During the runoff electoral campaign, the right wing constituency was loudly heard on the streets and in social networks, motivated by the real possibility of victory. In the Lula years, the right wing had been cornered due to the good economic and social results of government policies and remained locked in a hypocritical discourse over corruption. One of the main victories of Lula’s presidential coalition-building was the isolation and atrophy of the right wing Party of the Liberal Front (PFL, now called “the Democrats”). The PFL had been a major partner during the administration of President Cardoso in the 1990s. Under Lula, it was reduced to a runt party. This does not mean that the right wing was absent under Lula; it was just put on the defensive since anti-PT sentiment had always been present in the corporate media and in the social circles of the upper classes. Nevertheless, in the end, the conservative forces lost the 2014 presidential run with the victory of President Rousseff and her center-left coalition.

In a global and national context of economic difficulties, in a country polarized by an aggressive electoral campaign, and with a more conservative parliament now to hold office, it is imperative that President Rousseff overcomes Lulismo if she wants to sustain Brazil’s recent trajectory of national development. Rousseff will have to be innovative with the political strategies, if she hopes to build a direct dialogue with the civil society and mobilizing the masses. Otherwise, she will become hostage of opportunistic politicians in the framework of “presidentialism of co-optation for governability” that was established by Lula. Rousseff will also have to innovate in the content of public policies. She will need a more radical reform agenda that goes beyond the social-democratic Keynesianism that Lula used to circumvent class struggle with economic growth. “Change more” (Muda mais) – the slogan of Rousseff’s campaign – will not be sufficient if inscribed in a logic of incrementalism and marginal adjustments in public policies and political strategy. In her first speeches after the election, the President stated that the priority of her second term will be a political reform to reduce the deficit of representation of Brazilian political institutions. This suggests that Rousseff is aware of the need to renovate policies and politics, since the political reform is the “mother” of other reforms. Shortly after, however, the Congress revoked a presidential decree issued by Rousseff earlier this year that had enhanced thespheres for participatory democracy existing in the federal government. This clash is an early indicator of the tough times that may lie ahead for Brazilian politics.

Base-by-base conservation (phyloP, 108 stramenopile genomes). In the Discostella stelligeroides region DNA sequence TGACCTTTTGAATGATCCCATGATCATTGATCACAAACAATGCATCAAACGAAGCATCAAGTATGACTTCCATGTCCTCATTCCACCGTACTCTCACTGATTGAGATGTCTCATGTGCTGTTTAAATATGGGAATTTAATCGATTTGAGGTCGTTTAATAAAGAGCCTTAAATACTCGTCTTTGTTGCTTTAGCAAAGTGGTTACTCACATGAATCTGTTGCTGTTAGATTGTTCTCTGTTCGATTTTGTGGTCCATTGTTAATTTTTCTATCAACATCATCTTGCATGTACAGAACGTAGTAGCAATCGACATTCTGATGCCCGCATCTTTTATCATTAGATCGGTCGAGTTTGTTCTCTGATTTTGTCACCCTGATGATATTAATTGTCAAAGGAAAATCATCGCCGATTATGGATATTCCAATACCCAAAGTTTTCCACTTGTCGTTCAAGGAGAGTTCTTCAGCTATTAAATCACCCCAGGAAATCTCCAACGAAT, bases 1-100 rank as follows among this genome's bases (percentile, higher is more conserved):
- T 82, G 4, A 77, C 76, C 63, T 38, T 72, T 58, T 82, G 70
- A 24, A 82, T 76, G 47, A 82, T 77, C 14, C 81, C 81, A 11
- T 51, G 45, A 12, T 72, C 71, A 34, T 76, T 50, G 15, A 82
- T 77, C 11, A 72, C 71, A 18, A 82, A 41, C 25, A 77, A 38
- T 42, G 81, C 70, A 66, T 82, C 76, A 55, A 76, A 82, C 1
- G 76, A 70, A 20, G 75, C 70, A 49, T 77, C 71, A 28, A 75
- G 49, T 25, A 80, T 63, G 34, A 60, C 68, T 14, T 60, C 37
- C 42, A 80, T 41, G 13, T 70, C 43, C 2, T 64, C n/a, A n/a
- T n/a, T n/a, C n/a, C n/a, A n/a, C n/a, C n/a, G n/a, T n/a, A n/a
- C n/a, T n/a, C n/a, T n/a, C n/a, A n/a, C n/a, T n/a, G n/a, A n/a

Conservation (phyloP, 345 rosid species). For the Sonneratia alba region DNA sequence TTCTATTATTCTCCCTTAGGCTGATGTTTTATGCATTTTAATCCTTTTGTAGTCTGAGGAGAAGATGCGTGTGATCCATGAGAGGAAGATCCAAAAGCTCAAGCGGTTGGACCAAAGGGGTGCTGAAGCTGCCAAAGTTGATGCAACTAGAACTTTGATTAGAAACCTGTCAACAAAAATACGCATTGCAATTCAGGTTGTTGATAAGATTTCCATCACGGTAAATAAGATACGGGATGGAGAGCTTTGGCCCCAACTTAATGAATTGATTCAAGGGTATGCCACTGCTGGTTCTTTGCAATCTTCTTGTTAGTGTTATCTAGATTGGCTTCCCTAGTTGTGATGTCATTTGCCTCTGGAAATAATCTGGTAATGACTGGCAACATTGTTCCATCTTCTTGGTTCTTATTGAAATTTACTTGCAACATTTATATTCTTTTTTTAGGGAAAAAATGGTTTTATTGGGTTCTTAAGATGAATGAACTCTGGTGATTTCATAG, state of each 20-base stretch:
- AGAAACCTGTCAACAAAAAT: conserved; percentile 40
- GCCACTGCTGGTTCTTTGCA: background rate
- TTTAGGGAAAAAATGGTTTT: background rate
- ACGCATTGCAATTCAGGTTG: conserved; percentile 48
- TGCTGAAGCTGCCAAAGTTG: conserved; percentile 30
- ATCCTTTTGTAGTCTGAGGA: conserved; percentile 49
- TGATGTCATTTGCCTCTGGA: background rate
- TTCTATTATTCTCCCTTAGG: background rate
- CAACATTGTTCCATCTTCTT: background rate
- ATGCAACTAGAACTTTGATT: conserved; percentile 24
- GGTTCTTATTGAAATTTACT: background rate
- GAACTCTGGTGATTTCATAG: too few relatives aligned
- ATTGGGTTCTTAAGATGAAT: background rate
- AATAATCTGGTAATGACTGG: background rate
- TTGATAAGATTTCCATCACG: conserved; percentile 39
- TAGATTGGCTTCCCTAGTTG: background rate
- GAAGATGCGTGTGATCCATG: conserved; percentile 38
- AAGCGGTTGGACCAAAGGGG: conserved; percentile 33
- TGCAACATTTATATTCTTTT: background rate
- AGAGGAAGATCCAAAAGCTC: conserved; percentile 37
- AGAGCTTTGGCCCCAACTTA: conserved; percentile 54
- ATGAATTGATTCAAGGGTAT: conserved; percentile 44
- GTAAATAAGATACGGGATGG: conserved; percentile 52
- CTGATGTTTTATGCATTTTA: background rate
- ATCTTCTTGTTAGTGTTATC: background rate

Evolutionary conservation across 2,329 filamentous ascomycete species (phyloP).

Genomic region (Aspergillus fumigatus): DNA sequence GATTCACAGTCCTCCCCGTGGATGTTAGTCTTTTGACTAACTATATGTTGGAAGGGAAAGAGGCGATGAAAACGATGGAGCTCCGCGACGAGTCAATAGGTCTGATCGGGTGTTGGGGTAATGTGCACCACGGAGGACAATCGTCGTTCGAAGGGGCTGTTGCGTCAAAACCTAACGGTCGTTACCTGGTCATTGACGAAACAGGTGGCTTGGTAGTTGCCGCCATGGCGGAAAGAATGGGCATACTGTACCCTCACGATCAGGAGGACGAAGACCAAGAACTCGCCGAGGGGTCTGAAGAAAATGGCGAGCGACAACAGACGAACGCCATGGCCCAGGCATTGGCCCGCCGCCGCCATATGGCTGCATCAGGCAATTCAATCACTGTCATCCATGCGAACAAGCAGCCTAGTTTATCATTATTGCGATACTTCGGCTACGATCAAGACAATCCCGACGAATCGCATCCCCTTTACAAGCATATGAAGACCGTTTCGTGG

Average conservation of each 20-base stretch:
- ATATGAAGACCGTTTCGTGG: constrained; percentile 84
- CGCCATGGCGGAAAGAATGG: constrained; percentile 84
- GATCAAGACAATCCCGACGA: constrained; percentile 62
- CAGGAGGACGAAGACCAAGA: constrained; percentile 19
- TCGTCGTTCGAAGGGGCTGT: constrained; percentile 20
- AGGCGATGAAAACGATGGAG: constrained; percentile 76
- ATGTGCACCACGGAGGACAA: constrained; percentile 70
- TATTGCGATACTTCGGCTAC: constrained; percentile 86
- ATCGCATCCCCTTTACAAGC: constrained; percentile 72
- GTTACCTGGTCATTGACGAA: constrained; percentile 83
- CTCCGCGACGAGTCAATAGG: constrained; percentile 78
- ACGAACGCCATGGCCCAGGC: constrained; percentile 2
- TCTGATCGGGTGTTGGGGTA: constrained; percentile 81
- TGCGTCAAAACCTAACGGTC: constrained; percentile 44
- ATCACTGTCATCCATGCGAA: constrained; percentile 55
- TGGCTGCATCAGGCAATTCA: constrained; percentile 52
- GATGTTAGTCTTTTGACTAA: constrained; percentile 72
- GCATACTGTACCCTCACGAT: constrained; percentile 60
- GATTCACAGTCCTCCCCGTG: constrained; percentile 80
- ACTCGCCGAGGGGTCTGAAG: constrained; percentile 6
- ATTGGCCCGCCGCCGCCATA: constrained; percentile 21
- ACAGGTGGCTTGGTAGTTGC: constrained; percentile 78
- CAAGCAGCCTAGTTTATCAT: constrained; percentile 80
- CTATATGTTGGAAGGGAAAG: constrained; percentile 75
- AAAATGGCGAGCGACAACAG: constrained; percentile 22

Felipe Amin Filomeno, Ph.D. in Sociology (Johns Hopkins University), Assistant Professor of Political Science University of Maryland, Baltimore County, and guest scholar at the Council on Hemispheric Affairs 


Featured Image by: Agência Brasi. Taken from: